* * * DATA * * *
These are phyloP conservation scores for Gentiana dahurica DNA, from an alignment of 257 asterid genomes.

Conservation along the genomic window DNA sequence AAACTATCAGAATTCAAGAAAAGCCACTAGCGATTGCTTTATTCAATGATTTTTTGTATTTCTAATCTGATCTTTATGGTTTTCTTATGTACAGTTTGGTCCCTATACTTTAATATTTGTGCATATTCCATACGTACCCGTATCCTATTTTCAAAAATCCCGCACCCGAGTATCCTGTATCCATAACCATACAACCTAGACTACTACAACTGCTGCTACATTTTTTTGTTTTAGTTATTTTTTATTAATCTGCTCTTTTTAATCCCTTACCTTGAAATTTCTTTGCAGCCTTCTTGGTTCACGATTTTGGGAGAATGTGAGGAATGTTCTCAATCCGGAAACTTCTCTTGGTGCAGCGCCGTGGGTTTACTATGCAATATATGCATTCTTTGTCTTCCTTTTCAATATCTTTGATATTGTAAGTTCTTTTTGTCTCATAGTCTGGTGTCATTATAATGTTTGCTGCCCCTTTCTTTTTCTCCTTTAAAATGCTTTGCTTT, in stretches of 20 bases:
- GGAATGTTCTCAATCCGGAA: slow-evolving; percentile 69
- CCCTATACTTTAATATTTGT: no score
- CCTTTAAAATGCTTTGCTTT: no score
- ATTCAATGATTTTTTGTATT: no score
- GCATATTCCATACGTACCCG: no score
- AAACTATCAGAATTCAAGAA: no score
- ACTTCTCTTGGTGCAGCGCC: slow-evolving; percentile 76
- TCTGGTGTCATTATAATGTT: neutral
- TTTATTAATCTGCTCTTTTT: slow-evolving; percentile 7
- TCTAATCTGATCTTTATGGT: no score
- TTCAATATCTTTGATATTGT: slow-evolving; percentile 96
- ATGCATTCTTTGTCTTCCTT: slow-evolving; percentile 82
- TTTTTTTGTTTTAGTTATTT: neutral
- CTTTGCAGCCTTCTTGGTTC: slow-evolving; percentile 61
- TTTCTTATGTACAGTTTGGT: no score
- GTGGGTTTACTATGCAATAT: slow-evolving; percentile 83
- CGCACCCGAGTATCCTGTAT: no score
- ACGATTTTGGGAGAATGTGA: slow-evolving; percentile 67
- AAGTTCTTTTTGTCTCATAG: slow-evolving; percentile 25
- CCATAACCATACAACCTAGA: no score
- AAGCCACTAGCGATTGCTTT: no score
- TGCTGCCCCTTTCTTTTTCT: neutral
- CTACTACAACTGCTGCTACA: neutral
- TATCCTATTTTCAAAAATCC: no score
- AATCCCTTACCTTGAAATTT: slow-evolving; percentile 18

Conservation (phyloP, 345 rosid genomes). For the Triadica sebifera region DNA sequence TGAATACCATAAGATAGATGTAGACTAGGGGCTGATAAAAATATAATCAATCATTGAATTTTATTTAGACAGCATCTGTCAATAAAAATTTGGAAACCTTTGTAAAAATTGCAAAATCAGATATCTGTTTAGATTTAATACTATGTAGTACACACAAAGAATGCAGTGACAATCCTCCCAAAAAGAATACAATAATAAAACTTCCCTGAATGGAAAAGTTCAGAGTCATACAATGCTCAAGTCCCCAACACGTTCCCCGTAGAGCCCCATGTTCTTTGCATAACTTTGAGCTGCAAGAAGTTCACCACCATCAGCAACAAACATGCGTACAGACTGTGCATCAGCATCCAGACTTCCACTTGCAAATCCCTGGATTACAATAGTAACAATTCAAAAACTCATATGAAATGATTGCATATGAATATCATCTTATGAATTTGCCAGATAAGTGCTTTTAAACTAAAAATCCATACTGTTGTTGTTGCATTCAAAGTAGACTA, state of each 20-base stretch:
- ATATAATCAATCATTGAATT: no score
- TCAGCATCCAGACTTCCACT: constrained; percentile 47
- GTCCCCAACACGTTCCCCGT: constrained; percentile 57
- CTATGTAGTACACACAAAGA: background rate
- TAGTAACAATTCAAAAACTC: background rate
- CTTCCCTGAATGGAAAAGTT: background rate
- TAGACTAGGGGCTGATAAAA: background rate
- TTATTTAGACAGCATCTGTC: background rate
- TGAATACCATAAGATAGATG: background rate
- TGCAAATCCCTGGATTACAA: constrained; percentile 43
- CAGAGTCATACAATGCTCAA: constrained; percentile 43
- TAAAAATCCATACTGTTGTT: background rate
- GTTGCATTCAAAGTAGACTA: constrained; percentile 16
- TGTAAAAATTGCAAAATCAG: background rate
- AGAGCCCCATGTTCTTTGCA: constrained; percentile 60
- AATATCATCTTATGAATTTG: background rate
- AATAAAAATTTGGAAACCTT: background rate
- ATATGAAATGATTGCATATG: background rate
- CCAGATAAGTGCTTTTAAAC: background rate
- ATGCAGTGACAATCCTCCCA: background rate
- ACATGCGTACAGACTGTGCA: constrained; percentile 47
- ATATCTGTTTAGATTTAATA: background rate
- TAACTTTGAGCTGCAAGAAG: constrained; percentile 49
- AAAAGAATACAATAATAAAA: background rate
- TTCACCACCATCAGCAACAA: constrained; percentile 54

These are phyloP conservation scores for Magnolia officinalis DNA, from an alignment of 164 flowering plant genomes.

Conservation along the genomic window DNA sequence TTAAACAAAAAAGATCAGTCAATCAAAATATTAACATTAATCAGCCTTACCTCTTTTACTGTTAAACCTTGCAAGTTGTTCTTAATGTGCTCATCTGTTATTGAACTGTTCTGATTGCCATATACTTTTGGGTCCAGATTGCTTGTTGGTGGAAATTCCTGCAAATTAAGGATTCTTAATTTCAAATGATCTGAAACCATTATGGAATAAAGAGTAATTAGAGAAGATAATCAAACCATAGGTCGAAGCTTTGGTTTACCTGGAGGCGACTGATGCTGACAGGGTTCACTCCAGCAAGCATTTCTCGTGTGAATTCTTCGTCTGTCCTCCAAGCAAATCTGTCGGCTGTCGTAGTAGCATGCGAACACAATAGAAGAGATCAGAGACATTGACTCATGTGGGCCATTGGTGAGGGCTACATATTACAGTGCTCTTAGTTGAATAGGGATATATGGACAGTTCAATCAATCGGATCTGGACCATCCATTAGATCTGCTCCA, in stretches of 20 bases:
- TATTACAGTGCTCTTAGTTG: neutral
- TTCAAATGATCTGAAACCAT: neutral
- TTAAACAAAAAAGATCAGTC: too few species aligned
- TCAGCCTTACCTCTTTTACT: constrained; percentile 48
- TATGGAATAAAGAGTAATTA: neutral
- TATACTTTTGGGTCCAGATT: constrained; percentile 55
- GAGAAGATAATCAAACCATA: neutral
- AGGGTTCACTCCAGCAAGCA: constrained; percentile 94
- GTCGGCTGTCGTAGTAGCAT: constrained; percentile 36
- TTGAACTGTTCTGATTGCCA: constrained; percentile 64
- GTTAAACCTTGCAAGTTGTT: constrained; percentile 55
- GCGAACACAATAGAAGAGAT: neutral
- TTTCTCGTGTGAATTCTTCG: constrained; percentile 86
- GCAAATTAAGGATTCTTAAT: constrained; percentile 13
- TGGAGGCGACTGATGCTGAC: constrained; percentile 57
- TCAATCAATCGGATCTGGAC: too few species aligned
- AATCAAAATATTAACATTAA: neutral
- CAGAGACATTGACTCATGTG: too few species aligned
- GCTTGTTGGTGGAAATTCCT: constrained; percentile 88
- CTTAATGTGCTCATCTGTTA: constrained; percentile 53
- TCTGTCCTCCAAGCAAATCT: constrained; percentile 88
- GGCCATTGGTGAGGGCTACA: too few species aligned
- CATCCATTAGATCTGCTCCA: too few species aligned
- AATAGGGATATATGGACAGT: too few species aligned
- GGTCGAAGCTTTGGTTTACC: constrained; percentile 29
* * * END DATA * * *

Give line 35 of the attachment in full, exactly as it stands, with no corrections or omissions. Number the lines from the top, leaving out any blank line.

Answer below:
- TAGACTAGGGGCTGATAAAA: background rate